Safety first: Integrating denied party checks into the payment process

Integrating denied party checks into payment process

A guest-article of Gregor Opgen-Rhein, Key Account Manager, Omikron Systemhaus

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FTM-Bildwelt: Eiswand

Especially when there is money at stake, it is important to be on the safe side. The security requirements placed on companies' payment transaction applications are growing all the time, and recent developments have prompted all stakeholders to pay even more attention to this crucial issue. Yet even in high-security applications, it still happens that payments are transferred but never reach their intended recipient. Originating, intermediary or recipient banks sometimes freeze payments.

Why? Because when screening the payments initiated, they find a recipient of the same name on a black list. When that happens, getting the money back can be a huge challenge. The process is arduous, time-consuming and protracted. In many cases, it leads to consequential costs because payment terms are not met. By no means least, there is also the threat of a serious loss of reputation if such incidents come to public attention.

So what preventive measures can a company take? Well, it can integrate what are known as "denied party checks" in its own corporate universe to enable irregular transactions to be detected and filtered out before bank transfers are initiated in the first place.

That may sound simple. On closer inspection, however, it is a complex challenge in its own right. Which denied party lists should you refer to? In the event of irregularities, should payments be cancelled automatically, filtered out or first subjected to a further manual screening process? And how is the irregularity reported back to the source system? How do such checks affect processing performance and compliance with cut-off times? How do you organise the integration of HR payments? Should direct debit transactions be treated less strictly than bank transfers? What regulatory requirements do auditors impose on logging mechanisms?

If you want to introduce a suitable prevention system that takes due account of organisational circumstances, these and other questions require answers. The design adopted must always be subject to the key assumption that payment transactions in general should continue to be automated wherever possible, with no manual intervention, in the spirit of straight-through processing (STP).

Accordingly, the application must be able to send “clean payments” to banks without further intervention, while “hits” should trigger a separate workflow for further processing. This is the context in which we also encounter the topic of automated exception treatment in the form of a white list set against the black list. This enables even more efficient STP processing by avoiding post-processing scenarios that are recurrent but unnecessary.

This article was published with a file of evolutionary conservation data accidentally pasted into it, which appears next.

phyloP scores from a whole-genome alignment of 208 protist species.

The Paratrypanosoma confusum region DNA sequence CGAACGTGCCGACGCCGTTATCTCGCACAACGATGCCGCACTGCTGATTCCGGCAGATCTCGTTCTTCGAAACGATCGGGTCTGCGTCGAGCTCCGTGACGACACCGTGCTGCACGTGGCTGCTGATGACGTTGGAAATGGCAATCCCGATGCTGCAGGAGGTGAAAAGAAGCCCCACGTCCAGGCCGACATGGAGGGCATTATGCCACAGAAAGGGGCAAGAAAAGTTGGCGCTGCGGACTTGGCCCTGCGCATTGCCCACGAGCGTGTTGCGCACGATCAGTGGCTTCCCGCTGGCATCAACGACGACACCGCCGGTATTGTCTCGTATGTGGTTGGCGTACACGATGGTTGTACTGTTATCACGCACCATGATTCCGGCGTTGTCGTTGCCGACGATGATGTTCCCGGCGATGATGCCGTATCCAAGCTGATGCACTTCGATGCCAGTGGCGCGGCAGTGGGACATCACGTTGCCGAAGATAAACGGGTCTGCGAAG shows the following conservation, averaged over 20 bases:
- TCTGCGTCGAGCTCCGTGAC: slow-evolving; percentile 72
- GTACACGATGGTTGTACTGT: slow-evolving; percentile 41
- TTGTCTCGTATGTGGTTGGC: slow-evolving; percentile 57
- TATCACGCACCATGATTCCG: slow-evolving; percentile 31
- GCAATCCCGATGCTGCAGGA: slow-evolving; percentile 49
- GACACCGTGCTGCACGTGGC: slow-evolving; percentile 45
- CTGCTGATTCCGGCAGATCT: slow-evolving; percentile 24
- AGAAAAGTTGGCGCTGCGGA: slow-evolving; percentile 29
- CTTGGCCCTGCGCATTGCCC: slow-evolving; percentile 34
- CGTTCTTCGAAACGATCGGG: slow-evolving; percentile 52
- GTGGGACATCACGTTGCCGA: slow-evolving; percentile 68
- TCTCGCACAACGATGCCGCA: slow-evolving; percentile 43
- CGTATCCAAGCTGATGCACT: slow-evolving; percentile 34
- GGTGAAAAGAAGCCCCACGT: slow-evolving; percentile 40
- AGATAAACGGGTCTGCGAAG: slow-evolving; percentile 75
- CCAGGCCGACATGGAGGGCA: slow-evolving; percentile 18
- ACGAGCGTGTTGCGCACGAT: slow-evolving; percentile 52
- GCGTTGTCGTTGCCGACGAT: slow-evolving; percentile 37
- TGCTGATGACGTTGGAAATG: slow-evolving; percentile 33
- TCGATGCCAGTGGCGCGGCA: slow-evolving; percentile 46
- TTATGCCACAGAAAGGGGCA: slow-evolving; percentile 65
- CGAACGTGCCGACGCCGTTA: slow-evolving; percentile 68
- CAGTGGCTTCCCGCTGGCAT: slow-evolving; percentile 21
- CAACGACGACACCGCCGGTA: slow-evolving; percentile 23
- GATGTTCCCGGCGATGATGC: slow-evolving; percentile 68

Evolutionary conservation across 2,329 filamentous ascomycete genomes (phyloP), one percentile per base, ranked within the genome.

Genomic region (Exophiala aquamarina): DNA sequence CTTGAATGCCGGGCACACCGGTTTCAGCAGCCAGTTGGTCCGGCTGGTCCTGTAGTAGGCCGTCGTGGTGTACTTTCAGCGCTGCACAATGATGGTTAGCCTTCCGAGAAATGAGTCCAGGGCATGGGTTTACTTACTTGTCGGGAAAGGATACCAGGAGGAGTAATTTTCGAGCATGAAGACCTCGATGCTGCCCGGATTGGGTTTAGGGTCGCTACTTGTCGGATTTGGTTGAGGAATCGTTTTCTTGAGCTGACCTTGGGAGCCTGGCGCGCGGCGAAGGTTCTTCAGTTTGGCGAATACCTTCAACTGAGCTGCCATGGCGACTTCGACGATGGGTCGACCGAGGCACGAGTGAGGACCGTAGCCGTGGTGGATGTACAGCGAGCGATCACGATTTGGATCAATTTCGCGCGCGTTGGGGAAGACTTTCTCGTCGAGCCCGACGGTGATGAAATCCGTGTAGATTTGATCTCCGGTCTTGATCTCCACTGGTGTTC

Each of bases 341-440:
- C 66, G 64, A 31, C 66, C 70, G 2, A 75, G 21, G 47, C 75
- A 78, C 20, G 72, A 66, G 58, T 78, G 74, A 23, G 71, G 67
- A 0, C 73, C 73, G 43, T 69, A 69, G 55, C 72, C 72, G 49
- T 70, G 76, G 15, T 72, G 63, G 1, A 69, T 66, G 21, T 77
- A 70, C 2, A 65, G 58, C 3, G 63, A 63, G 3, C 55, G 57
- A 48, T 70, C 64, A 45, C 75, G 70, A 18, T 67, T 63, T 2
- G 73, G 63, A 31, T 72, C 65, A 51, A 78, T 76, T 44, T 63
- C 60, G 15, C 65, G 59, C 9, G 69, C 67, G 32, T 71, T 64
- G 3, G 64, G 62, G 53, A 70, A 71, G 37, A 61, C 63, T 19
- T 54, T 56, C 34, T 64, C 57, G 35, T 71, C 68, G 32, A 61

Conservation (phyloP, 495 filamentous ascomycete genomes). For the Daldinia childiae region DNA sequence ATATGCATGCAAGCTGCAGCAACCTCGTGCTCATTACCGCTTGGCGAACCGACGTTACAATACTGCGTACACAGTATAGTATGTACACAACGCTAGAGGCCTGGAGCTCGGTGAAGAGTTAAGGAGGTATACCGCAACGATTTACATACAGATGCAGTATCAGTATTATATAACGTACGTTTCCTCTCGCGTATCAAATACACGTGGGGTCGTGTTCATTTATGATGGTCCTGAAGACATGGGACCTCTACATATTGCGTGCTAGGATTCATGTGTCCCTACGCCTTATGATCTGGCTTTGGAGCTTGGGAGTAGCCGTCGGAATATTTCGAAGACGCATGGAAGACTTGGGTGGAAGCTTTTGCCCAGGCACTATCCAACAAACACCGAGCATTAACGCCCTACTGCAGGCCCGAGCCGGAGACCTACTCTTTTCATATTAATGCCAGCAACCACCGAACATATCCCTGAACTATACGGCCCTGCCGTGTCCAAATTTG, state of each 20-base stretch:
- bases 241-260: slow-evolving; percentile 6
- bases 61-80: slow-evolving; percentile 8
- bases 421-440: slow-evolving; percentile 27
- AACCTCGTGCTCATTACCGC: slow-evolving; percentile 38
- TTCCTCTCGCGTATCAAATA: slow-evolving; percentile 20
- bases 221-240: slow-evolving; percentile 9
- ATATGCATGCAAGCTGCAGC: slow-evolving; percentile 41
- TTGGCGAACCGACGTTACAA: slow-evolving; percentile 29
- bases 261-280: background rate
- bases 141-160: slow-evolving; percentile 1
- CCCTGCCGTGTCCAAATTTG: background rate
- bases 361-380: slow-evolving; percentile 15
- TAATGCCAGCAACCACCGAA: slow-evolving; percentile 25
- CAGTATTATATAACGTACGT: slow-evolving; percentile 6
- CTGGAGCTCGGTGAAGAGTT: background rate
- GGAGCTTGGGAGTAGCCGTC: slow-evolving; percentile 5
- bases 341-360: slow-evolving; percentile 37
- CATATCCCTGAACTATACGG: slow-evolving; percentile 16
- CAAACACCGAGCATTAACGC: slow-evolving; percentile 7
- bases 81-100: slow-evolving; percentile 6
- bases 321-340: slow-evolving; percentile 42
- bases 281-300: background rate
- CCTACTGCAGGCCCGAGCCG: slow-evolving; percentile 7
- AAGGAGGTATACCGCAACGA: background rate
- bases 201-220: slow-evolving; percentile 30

Every company must also face up to the key question of where denied party checks are to be slotted into the system landscape. In principle, the right thing to do would be to incorporate these checks in the system that initiates payment in each case. However, doing that in heterogeneous ERP, TMS and HR system environments would be such an extensive, complex and expensive project that more practicable alternatives are needed. From a procedural perspective, denied party checks should ideally take place at the central interface where the processing chains from the ERP, HR, treasury and other billing systems converge.

Companies that operate centralised payment processing thus have a clear advantage. They can simply integrate checks once in their existing electronic banking hub or their payment factory (PAF) and denied party checks will then be centrally conducted for all supplying systems and manual payments alike.

In addition to low implementation and maintenance costs, the checks performed in this scenario can be integrated seamlessly into existing workflows. That guarantees the same high performance and unchanged availability across the entire payment factory, with existing components such as data backup and archiving used implicitly. An integrated solution can be adapted both flexibly and in line with the specific needs of customers. This in turn ensures that operation is optimised from end to end.

Source: KPMG Corporate Treasury News, Edition 56, June 2016
Guest-Article of Gregor Opgen-Rhein, Key Account Manager, Omikron Systemhaus
Contact KPMG: Thomas Mehlkopf, Manager,

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